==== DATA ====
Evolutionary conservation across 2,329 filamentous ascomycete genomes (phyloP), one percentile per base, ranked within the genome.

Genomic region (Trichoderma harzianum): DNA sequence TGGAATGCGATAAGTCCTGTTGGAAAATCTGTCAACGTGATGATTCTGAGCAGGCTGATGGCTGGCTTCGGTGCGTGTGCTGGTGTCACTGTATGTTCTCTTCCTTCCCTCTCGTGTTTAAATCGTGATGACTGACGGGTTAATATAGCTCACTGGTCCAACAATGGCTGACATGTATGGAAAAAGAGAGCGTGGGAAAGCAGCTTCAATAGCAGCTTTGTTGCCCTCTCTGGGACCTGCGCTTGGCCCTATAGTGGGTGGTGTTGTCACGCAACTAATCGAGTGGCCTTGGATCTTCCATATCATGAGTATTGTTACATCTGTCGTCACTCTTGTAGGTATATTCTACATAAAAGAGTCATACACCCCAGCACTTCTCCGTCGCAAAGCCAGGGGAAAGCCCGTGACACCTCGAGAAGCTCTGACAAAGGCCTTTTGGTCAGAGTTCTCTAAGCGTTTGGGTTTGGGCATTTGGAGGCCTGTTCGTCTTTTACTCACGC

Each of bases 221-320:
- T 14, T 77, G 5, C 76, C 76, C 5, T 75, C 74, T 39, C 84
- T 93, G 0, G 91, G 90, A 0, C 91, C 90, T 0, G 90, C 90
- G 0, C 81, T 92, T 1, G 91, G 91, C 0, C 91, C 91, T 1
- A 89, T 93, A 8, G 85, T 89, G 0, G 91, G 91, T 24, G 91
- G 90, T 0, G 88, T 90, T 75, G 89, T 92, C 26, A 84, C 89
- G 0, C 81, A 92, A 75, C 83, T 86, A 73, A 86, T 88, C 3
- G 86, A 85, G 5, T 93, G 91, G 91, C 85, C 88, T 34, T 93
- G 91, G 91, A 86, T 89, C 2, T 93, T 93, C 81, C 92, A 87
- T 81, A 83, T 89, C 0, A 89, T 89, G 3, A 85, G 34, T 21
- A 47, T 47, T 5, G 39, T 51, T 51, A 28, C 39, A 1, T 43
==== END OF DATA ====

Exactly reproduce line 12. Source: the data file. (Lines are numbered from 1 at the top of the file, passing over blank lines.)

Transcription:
- T 81, A 83, T 89, C 0, A 89, T 89, G 3, A 85, G 34, T 21